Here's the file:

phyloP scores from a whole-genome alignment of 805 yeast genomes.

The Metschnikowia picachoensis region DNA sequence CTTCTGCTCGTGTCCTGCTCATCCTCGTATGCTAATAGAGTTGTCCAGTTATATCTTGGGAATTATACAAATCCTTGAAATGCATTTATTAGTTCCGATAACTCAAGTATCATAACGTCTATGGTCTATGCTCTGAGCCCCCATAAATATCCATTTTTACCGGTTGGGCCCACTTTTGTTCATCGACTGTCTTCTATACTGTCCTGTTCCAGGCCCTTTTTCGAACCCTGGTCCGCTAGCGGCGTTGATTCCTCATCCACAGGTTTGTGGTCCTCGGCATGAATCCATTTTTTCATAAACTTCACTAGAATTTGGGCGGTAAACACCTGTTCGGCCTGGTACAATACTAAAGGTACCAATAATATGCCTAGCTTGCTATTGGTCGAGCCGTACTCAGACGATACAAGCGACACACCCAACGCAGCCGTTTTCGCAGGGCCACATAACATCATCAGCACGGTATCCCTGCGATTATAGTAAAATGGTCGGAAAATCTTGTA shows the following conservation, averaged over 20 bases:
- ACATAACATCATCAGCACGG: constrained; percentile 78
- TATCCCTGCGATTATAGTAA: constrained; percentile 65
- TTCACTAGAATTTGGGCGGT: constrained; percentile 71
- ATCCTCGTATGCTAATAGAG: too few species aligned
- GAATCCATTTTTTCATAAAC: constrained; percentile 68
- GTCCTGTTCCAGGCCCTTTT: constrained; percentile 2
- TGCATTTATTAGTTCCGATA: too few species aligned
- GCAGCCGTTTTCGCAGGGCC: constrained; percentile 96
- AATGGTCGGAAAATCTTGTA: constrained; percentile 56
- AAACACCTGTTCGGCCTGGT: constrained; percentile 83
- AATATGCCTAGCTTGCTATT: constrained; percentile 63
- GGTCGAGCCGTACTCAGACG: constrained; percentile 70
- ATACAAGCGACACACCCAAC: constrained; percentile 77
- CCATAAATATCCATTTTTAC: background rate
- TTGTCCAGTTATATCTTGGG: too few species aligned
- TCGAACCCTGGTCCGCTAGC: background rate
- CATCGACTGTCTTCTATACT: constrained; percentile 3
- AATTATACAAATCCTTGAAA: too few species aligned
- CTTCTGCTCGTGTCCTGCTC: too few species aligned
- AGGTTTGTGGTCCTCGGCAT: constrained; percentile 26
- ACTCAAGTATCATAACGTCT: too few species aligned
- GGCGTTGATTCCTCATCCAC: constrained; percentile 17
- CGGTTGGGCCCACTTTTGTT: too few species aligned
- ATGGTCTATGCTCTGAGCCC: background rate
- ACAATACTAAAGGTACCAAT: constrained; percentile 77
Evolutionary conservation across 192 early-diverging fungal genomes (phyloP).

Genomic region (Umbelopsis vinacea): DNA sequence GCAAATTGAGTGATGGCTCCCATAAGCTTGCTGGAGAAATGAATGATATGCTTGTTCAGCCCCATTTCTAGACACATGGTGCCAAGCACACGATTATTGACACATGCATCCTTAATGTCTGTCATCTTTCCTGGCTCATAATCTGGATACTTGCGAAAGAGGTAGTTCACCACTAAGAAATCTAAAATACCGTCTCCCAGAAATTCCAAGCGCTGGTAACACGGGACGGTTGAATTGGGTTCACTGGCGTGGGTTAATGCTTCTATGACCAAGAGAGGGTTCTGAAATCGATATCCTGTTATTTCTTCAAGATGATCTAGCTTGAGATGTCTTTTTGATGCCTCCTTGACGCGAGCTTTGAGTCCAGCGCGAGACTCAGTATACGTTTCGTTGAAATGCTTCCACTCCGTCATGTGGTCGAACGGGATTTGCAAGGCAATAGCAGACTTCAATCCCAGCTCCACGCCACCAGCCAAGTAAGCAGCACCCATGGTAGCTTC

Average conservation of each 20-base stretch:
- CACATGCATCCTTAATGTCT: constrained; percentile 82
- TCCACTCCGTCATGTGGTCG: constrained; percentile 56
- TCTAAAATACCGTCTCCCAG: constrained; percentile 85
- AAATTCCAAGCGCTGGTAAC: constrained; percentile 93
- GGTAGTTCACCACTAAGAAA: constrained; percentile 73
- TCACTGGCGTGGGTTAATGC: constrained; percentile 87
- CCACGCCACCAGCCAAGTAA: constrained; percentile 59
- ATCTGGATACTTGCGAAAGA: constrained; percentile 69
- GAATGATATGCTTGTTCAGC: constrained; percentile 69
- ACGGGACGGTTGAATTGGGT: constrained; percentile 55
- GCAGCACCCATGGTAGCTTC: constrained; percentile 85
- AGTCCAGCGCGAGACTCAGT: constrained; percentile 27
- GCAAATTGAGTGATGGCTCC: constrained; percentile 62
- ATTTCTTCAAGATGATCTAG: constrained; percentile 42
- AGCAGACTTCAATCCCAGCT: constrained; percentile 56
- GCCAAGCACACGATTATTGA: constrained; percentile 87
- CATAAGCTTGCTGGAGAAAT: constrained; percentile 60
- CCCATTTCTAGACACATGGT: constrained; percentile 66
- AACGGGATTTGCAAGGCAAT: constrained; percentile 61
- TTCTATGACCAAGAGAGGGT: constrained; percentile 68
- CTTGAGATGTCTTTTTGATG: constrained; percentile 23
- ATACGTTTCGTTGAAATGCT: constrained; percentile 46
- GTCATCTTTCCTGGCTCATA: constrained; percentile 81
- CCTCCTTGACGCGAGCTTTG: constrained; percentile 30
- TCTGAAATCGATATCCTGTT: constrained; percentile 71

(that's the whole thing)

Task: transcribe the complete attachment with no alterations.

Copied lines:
phyloP scores from a whole-genome alignment of 805 yeast genomes.

The Metschnikowia picachoensis region DNA sequence CTTCTGCTCGTGTCCTGCTCATCCTCGTATGCTAATAGAGTTGTCCAGTTATATCTTGGGAATTATACAAATCCTTGAAATGCATTTATTAGTTCCGATAACTCAAGTATCATAACGTCTATGGTCTATGCTCTGAGCCCCCATAAATATCCATTTTTACCGGTTGGGCCCACTTTTGTTCATCGACTGTCTTCTATACTGTCCTGTTCCAGGCCCTTTTTCGAACCCTGGTCCGCTAGCGGCGTTGATTCCTCATCCACAGGTTTGTGGTCCTCGGCATGAATCCATTTTTTCATAAACTTCACTAGAATTTGGGCGGTAAACACCTGTTCGGCCTGGTACAATACTAAAGGTACCAATAATATGCCTAGCTTGCTATTGGTCGAGCCGTACTCAGACGATACAAGCGACACACCCAACGCAGCCGTTTTCGCAGGGCCACATAACATCATCAGCACGGTATCCCTGCGATTATAGTAAAATGGTCGGAAAATCTTGTA shows the following conservation, averaged over 20 bases:
- ACATAACATCATCAGCACGG: constrained; percentile 78
- TATCCCTGCGATTATAGTAA: constrained; percentile 65
- TTCACTAGAATTTGGGCGGT: constrained; percentile 71
- ATCCTCGTATGCTAATAGAG: too few species aligned
- GAATCCATTTTTTCATAAAC: constrained; percentile 68
- GTCCTGTTCCAGGCCCTTTT: constrained; percentile 2
- TGCATTTATTAGTTCCGATA: too few species aligned
- GCAGCCGTTTTCGCAGGGCC: constrained; percentile 96
- AATGGTCGGAAAATCTTGTA: constrained; percentile 56
- AAACACCTGTTCGGCCTGGT: constrained; percentile 83
- AATATGCCTAGCTTGCTATT: constrained; percentile 63
- GGTCGAGCCGTACTCAGACG: constrained; percentile 70
- ATACAAGCGACACACCCAAC: constrained; percentile 77
- CCATAAATATCCATTTTTAC: background rate
- TTGTCCAGTTATATCTTGGG: too few species aligned
- TCGAACCCTGGTCCGCTAGC: background rate
- CATCGACTGTCTTCTATACT: constrained; percentile 3
- AATTATACAAATCCTTGAAA: too few species aligned
- CTTCTGCTCGTGTCCTGCTC: too few species aligned
- AGGTTTGTGGTCCTCGGCAT: constrained; percentile 26
- ACTCAAGTATCATAACGTCT: too few species aligned
- GGCGTTGATTCCTCATCCAC: constrained; percentile 17
- CGGTTGGGCCCACTTTTGTT: too few species aligned
- ATGGTCTATGCTCTGAGCCC: background rate
- ACAATACTAAAGGTACCAAT: constrained; percentile 77
Evolutionary conservation across 192 early-diverging fungal genomes (phyloP).

Genomic region (Umbelopsis vinacea): DNA sequence GCAAATTGAGTGATGGCTCCCATAAGCTTGCTGGAGAAATGAATGATATGCTTGTTCAGCCCCATTTCTAGACACATGGTGCCAAGCACACGATTATTGACACATGCATCCTTAATGTCTGTCATCTTTCCTGGCTCATAATCTGGATACTTGCGAAAGAGGTAGTTCACCACTAAGAAATCTAAAATACCGTCTCCCAGAAATTCCAAGCGCTGGTAACACGGGACGGTTGAATTGGGTTCACTGGCGTGGGTTAATGCTTCTATGACCAAGAGAGGGTTCTGAAATCGATATCCTGTTATTTCTTCAAGATGATCTAGCTTGAGATGTCTTTTTGATGCCTCCTTGACGCGAGCTTTGAGTCCAGCGCGAGACTCAGTATACGTTTCGTTGAAATGCTTCCACTCCGTCATGTGGTCGAACGGGATTTGCAAGGCAATAGCAGACTTCAATCCCAGCTCCACGCCACCAGCCAAGTAAGCAGCACCCATGGTAGCTTC

Average conservation of each 20-base stretch:
- CACATGCATCCTTAATGTCT: constrained; percentile 82
- TCCACTCCGTCATGTGGTCG: constrained; percentile 56
- TCTAAAATACCGTCTCCCAG: constrained; percentile 85
- AAATTCCAAGCGCTGGTAAC: constrained; percentile 93
- GGTAGTTCACCACTAAGAAA: constrained; percentile 73
- TCACTGGCGTGGGTTAATGC: constrained; percentile 87
- CCACGCCACCAGCCAAGTAA: constrained; percentile 59
- ATCTGGATACTTGCGAAAGA: constrained; percentile 69
- GAATGATATGCTTGTTCAGC: constrained; percentile 69
- ACGGGACGGTTGAATTGGGT: constrained; percentile 55
- GCAGCACCCATGGTAGCTTC: constrained; percentile 85
- AGTCCAGCGCGAGACTCAGT: constrained; percentile 27
- GCAAATTGAGTGATGGCTCC: constrained; percentile 62
- ATTTCTTCAAGATGATCTAG: constrained; percentile 42
- AGCAGACTTCAATCCCAGCT: constrained; percentile 56
- GCCAAGCACACGATTATTGA: constrained; percentile 87
- CATAAGCTTGCTGGAGAAAT: constrained; percentile 60
- CCCATTTCTAGACACATGGT: constrained; percentile 66
- AACGGGATTTGCAAGGCAAT: constrained; percentile 61
- TTCTATGACCAAGAGAGGGT: constrained; percentile 68
- CTTGAGATGTCTTTTTGATG: constrained; percentile 23
- ATACGTTTCGTTGAAATGCT: constrained; percentile 46
- GTCATCTTTCCTGGCTCATA: constrained; percentile 81
- CCTCCTTGACGCGAGCTTTG: constrained; percentile 30
- TCTGAAATCGATATCCTGTT: constrained; percentile 71